VIENNA (Dispatches) -- The UN nuclear agency has demanded an immediate reply from Iran on whether it would extend a monitoring agreement that expired overnight, prompting an Iranian envoy to respond that Tehran is under no obligation to provide an answer.
“An immediate response from Iran is needed in this regard,” the IAEA said in a statement summarizing a report by its chief Rafael Grossi to its 35-nation Board of Governors.
Grossi wrote to Iran last week “to understand Iran’s position regarding the possible continued collection, recording and retention of data”, the report said.
Iran’s ambassador to the IAEA, Kazem Gharibabadi, “said that Iran was not required to comply” to the IAEA head’s request.
Back in February, Iran stopped the voluntary implementation of the Additional Protocol to the Non-Proliferation Treaty (NPT) Safeguards Treaty, which stipulates enhanced access to nuclear sites and snap inspections by the IAEA.
At that time, the IAEA and the Atomic Energy Organization of Iran (AEOI) reached a temporary bilateral technical understanding, under which the latter would continue to use cameras to record information at its nuclear sites for three months, but it would retain the information exclusively.
The understanding expired in May amid diplomatic efforts in Vienna to revive the 2015 nuclear deal, known as the Joint Comprehensive Plan of Action (JCPOA).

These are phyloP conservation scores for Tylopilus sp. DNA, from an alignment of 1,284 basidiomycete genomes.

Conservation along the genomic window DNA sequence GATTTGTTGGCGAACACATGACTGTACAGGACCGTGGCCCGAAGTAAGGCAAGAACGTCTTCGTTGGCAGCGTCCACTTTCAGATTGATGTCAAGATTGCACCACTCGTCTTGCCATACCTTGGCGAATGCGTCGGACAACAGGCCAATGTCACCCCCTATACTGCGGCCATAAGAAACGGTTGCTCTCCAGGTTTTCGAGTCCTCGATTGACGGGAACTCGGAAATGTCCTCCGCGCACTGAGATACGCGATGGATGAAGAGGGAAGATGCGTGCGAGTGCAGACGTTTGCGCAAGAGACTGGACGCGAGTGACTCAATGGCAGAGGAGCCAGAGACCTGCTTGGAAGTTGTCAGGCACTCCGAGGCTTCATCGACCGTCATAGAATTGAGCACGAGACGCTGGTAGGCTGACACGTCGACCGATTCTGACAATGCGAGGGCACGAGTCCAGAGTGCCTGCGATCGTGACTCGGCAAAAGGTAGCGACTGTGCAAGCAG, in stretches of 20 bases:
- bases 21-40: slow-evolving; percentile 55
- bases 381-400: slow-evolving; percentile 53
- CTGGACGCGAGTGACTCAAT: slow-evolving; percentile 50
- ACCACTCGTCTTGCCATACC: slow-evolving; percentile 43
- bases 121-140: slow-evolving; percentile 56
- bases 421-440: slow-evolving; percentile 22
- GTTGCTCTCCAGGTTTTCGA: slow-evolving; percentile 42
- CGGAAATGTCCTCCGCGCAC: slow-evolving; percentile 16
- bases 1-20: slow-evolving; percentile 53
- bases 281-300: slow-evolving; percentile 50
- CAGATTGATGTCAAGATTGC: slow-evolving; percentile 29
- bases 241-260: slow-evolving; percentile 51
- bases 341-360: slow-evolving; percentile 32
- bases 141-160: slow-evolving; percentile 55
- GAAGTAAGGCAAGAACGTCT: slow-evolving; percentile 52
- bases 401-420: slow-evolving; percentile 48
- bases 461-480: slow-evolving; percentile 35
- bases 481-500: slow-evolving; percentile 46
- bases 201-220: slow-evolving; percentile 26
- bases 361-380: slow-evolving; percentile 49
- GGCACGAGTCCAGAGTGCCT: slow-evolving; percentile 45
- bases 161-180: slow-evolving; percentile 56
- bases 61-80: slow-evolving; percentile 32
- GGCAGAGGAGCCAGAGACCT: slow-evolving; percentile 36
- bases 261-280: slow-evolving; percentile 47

Iran and the IAEA agreed to extend the understanding for a further month until June 24 allowing the agency to continue necessary verification and monitoring work in the country.
Gharibabadi said, “Data recording was a political decision by Iran to facilitate, including, the political talks and to help its success and shouldn’t be considered as obligation in relation with the Agency.”
“Since Iran is continuing the implementation of its CSA, continuation or discontinuation of recording has nothing to do with Iran’s safeguards obligations. Undoubtedly, any decision to be taken by Iran in this regard, would only be based on its political considerations, and the Agency cannot, and should not, consider it as something it was entitled to,” he added.
The Iranian envoy also criticized Grossi for reporting to members of the IAEA’s Board of Governors, saying that the Agency has no obligation to report on the expired joint understanding as well as data recording.
“What Iran is committed to fulfill are obligations under Safeguards Agreement, no more or less,” he said.